Despite hotter than expected inflation data released yesterday morning out of the UK, the pound’s rally occurred much later in the day and was driven by a broader depreciation in the dollar. Focusing on the January inflation data first, the rise in headline CPI from 5.4% to 5.5% didn’t lead to a material increase in pricing of a 50bps hike from the Bank in March and thus had only a slight impact on sterling. This is largely due to aggressive positioning in the run-up to the release, with OIS markets pricing around a 50% probability of a 50bps hike, and the limited nature of the inflation push in January. The higher than expected CPI print was largely a result of smaller than usual January discounts in clothing and footwear which boosted the year-over-year figure. Instead, progressively supportive headlines around Ukraine and Russia, which trimmed the dollar’s strength at the margin, resulted in the pound posting a 0.36% gain against the greenback over the course of the day. GBPUSD now sits towards the top of its February range with the focus still very much on how rates markets are digesting incoming inflation news and the broader risk backdrop.
The euro saw renewed pressure from headlines around Russia-Ukraine and moved to a fresh low against the US dollar overnight after risk sentiment had improved somewhat over the course of yesterday. The risk-off flows in the G10 space was ignited by headlines from Russian state media pointing to alleged shelling of targets in Luhansk and Donetsk People’s Republics by Ukrainian security forces in breach of the Minsk agreements. On top of this, a senior US official said that Russia’s claims of it reducing military presence near Ukraine were false, and Moscow has instead added 7,000 troops along the border. This led investors to a flight to safety, with regional safe haven CHF strengthening as the euro weakened. The risk-off reaction was promptly unwound, however, a similar move in EURUSD occurred after the Londen open as reports suggested the Ukrainian military stated Russian occupying forces fired on a village in the Luhansk region. Markets will remain on the alert for further developments. On the agenda today is a series of European Central Bank speakers, with comments from ECB’s Pablo Hernández de Cos and Philip Lane expected throughout the day. Elsewhere in Europe, the Central Bank of the Republic of Turkey is expected to keep policy unchanged at 11:00 GMT as the government’s preference for lower rates should be offset by economic conditions invalidating another rate cut, given inflation printed at 48% in January and sentiment around the lira has crippled.
The US dollar remained offered yesterday as markets continued to trade on news of Russia’s withdrawal of troops from the border and the halting of military exercises. However, US officials claimed these reports were false overnight, which helped boost the dollar as it took a toll on the recently recovered risk sentiment in markets. This morning, reports from Ukraine’s military that Russian occupying forces fired on a village in Luhansk region has fuelled the concerns echoed by the US officials overnight and is helping keep bonds and the US dollar bid as markets brace for what could be another wave of intensifying military operations at the border. Recapping economic events from yesterday’s calendar; retail sales showed a sharp expansion in January, with sales printing at 3.8% YoY vs the consensus of 2.0%, while the FOMC meeting minutes saw Fed officials signal that a consensus of 4 or 5 hikes this year is likely in March. On retail sales, the market impact was arguably more limited as the seasonally adjusted figures overstated the retail sales data: the NSA showed the January reading saw the largest MoM decline in retail sales since the series was first collected in 1992. Meanwhile, the FOMC meeting minutes showed little discussion around quantitative tightening, with only the discussion of active MBS sales discussed and agreed on by “most participants”. With today’s calendar being virtually blank for the US, the focus remains on developments in broader macro flow and global risk.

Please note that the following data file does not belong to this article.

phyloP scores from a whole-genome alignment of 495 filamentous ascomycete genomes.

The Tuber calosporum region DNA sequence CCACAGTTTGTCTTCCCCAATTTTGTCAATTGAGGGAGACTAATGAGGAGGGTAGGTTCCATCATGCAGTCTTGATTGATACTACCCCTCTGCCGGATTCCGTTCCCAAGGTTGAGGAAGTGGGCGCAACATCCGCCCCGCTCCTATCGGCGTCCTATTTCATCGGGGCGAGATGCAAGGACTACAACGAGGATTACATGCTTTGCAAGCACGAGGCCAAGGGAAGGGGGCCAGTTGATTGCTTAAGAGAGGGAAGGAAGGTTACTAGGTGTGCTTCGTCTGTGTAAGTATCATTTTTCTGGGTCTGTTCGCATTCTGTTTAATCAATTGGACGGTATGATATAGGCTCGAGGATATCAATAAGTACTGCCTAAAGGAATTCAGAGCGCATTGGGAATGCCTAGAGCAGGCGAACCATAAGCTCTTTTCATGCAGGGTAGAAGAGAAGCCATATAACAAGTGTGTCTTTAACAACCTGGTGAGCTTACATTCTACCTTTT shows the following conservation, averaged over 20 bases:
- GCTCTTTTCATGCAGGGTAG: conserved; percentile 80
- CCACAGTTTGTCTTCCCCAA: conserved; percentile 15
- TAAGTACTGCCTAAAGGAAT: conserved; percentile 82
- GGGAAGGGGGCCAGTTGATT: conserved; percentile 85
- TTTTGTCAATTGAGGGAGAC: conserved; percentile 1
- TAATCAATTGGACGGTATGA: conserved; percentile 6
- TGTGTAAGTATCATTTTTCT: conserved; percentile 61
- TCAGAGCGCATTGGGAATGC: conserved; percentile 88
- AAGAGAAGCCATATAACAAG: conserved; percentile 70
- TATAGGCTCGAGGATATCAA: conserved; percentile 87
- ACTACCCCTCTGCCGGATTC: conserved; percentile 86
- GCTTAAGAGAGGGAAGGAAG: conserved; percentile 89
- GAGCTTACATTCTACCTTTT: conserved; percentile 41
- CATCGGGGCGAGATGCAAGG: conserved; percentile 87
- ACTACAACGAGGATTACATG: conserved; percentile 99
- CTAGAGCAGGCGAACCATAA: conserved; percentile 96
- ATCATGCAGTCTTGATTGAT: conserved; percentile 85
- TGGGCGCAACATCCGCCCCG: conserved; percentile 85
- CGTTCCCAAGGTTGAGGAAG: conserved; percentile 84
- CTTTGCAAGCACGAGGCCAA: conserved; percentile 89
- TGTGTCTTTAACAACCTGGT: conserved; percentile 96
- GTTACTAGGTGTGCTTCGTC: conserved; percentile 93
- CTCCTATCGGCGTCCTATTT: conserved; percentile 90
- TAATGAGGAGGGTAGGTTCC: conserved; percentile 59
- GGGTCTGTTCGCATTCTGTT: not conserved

Yesterday’s CPI data out of Canada shocked economists by substantially exceeding expectations. The headline figure rose from 4.8% YoY to 5.1%, beating expectations by 0.3pp in doing so. Only one out of the fifteen economists polled by Bloomberg expected such a print. However, the loonie’s reaction to the data was far more restrained than the overshoot in the data suggests. While the core measure and headline figures continued to tick upwards, the main inflationary push came from food, transport and shelter, while services inflation ex shelter actually fell. While some measures showed a broadening in inflation pressures, a large proportion of the price growth push is still concentrated in a small number of components. These underlying drivers limited the loonie’s gains and the increase in speculation that the BoC will hike by 50bps at their March meeting. The result of which sees USDCAD still trade within its February range with the focus now shifting back to the geopolitical risk environment and the impact it is having on commodities and equities. With US equity futures trading in the red and WTI shedding nearly a percentage point this morning, the loonie is currently on its way to retrace all of yesterday’s gains. Meanwhile, domestically, police in Ottawa are warning truck drivers blockading the downtown core to depart or risk arrest as authorities look to end a three-week protest over Covid restrictions.